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WITandWISDOM(tm) - October 26, 2006
It isn't enough to talk about peace. One must believe in it. And it isn't enough to believe in it. One must work at it.” - Eleanor Roosevelt
Source: Carol's Thought for Today, http://users.adelphia.net/~mrs.carol
~~~~~~~ SPECIAL THOUGHTS:
Once I went backstage at the Metropolitan Opera to interview Jerome Hines, the internationally famous singer, who is also an active Christian layman. While he applied makeup and got ready for his role in that night's production of Aida, I asked him questions about his life and faith. One of the most fascinating things he told me was that he wasn't a good enough singer to make his high school glee club. He auditioned for the choir, but failed to impress the director. Did that detour his career? I wanted to know.
"No, I kept on singing," Hines said, "because I loved to sing. I never considered it anything more than an avocation." So he went off to college, studied math and sang as a hobby— which led to some amateur roles, which led to his discovery by people who had a different opinion of his talent from his high school teacher. Later that night, as I stood in the wings and listened to his rich bass voice sweep over that famous hall, I wondered how there could have ever been any question.
I am always uplifted by such stories because they tell me that God has a place in mind for each of us and a plan for our getting there. It may not always be clear and we may get sidetracked, but if we trust Him and obey Him, nothing will thwart His will. He will prevail. Teach us to trust You, Lord, even when the results are discouraging at first.
By Fred Bauer
Source: Daily Guideposts, 1986, © Guideposts Associates, Inc., http://tinyurl.com/ydwer9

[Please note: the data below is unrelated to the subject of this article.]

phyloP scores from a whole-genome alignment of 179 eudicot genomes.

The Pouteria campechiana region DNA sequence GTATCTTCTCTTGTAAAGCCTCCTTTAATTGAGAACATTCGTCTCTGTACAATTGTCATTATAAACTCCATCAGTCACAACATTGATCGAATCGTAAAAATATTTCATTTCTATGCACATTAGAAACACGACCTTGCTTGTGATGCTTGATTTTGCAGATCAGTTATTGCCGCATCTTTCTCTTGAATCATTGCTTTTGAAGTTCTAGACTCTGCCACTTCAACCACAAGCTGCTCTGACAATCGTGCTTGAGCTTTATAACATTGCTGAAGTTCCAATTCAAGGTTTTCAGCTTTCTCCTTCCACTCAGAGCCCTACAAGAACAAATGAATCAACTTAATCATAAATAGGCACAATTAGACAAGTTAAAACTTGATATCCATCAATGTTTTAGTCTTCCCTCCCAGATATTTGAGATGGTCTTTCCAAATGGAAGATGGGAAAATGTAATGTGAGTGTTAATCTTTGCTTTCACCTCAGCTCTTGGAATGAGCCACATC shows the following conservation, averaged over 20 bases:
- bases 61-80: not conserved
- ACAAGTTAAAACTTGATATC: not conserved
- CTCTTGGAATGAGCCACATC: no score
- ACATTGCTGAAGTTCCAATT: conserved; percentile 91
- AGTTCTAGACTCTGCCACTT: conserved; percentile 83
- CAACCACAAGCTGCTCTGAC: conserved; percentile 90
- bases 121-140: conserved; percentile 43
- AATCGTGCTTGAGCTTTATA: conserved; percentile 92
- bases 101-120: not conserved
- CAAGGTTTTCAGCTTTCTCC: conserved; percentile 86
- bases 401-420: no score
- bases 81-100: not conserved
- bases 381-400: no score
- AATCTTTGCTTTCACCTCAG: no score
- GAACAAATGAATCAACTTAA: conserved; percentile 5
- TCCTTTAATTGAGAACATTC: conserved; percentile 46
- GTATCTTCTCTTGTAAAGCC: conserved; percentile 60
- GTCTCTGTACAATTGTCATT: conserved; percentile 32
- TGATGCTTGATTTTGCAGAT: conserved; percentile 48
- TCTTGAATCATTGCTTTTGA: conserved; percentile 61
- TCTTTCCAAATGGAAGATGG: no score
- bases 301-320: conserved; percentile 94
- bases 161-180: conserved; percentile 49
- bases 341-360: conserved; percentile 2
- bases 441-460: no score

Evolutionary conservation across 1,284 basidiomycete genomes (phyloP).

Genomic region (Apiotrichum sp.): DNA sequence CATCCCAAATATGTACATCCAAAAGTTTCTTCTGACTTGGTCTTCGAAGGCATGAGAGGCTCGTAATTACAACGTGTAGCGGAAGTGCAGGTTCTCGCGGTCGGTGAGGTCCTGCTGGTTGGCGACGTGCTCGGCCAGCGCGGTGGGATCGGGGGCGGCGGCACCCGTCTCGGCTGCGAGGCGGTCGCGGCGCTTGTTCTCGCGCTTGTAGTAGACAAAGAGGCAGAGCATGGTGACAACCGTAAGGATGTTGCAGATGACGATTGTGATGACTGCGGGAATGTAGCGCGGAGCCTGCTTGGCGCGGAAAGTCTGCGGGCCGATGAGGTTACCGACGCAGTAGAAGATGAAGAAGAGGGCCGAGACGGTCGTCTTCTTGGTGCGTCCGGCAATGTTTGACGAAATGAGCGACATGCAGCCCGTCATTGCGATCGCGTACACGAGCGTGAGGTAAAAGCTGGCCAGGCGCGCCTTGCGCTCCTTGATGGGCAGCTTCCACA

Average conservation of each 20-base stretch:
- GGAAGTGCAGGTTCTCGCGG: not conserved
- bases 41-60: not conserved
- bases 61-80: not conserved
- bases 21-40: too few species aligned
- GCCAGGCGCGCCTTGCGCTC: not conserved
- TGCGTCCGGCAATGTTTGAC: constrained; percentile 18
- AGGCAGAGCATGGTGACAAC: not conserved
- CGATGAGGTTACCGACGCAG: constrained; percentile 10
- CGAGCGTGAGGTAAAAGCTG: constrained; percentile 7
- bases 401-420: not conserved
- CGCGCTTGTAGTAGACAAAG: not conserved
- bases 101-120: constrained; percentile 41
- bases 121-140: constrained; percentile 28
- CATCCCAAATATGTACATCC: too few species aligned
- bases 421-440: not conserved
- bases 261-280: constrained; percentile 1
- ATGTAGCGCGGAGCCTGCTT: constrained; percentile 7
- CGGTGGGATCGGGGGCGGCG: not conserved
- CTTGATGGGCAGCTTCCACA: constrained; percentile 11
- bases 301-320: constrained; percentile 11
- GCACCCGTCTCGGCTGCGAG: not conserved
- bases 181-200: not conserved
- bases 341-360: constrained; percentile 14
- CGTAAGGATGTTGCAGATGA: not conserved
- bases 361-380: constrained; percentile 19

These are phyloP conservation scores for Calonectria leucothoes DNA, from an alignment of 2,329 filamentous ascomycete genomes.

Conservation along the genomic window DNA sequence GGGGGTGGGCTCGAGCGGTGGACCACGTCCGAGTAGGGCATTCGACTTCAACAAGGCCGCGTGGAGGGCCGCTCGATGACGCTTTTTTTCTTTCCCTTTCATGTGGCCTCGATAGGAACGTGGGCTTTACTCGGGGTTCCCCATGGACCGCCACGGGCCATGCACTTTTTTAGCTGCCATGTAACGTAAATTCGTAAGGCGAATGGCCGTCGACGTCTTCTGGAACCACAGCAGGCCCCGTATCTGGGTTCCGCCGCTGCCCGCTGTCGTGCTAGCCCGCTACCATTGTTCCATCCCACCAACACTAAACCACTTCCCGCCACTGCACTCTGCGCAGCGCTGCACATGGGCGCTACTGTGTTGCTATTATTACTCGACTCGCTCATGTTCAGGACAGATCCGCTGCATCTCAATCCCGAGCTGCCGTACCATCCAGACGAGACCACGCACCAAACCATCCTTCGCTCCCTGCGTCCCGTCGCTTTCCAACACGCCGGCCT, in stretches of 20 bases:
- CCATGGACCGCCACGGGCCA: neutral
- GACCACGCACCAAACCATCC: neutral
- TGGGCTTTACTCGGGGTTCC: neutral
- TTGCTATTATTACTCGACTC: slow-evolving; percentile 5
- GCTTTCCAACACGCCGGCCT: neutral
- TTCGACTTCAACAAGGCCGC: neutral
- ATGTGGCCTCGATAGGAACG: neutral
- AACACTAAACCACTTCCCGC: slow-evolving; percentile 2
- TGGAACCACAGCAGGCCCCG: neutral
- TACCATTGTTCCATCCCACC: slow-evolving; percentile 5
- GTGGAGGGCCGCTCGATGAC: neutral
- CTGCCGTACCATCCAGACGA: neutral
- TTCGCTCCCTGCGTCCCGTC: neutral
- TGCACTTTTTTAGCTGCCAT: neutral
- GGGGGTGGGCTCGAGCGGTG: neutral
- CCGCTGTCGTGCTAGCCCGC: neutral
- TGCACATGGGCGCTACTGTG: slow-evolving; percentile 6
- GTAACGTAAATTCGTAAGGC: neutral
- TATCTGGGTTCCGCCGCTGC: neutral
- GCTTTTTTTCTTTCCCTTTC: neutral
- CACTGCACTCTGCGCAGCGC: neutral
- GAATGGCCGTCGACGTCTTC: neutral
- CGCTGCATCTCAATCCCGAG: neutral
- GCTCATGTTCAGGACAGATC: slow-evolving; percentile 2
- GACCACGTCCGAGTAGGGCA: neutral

~~~~~~~ THIS & THAT:
Words That Really Should Exist From A to Z
Abracadabbler: an amateur magician.
Badaptation: a bad movie version of a good book.
Carbage: the trash found in your automobile.
Dadicated: being the best father you can be.
Ecrastinate: checking your e-mail just one more time.
Faddict: someone who has to try every new trend that comes along.
Gabberflasted: the state of being speechless due to someone else talking too much.
Hackchoo: when you sneeze and cough at the same time.
Iceburg: an uppity, snobbish neighborhood.
Jobsolete: a position within a company that no longer exists.
Knewlyweds: second marriage for both.
Lamplify: turning on (or up) the lights within a room.
Mandals: sandals for men.
Nagivator: someone who constantly assists with driving directions in an overly- critical manner.
Obliment: an obligatory compliment.
Pestariffic: adjective describing a particularly pesty person.
Qcumbersome: a salad that contains too many cucumbers.
Ramdumbtious: a rowdy, energetic person who's not too bright.
Sanktuary: a graveyard for ships.
Testimoney: fees paid to expert witnesses.
Unbrella: an umbrella that the wind has turned inside-out.
Vehiculized: you own a vehicle.
Wackajacky: very messed up.
Xerocks: two identical pieces of stone.
Yawnese: the language of someone trying to speak while yawning.
Source: Mark Mail, http://mrhumor.net/
~~~~~~~ KEEP SMILING:
It was hot outside, but it was even hotter in the restaurant. I was serving tables when a customer stopped me and asked if there was anything I could do about the heat. I told him I'd see. Just as I was going to the manager, the automatic sprinkler system came on; a fire had started in the kitchen. As everybody got up to leave, the same customer caught my eye and gave me a wink. "That's not quite what I had in mind," he said.
Submitted by Lorraine
Computer Tips - Adjust Print Size
Have you ever tried to print an email only to find the text was way too small to easily read or so big it eats up more paper than you wish? Did you know in most email clients you can easily change the text size?
Even if you don't want print the message you can adjust the text size for simply reading it if it's difficult to read.
In Outlook Express go the View menu and select Text Size. Make it bigger or smaller as needed. If you have a wheel mouse it's even easier. Just hold down the Ctrl (control) key and roll the wheel. One direction increases the size and the other decreases it.
You'll find the text size option in many other email clients, though some may require that you select the text in the message first. You may have other programs that support this option as well, though it may be listed using another term or in a different menu. For example, in the editor I use to write this newsletter it's under Preferences in the Configure menu. Look around, your programs won't bite you. Most of them won't anyway.
Disclaimer: Advice in this column is presented as informational and is true to the best of my knowledge. Any decisions to follow this advice is your responsibility. Your computer, your choice.
Source: Internet Tutor, http://www.gophercentral.com/sub/sub-tutor.html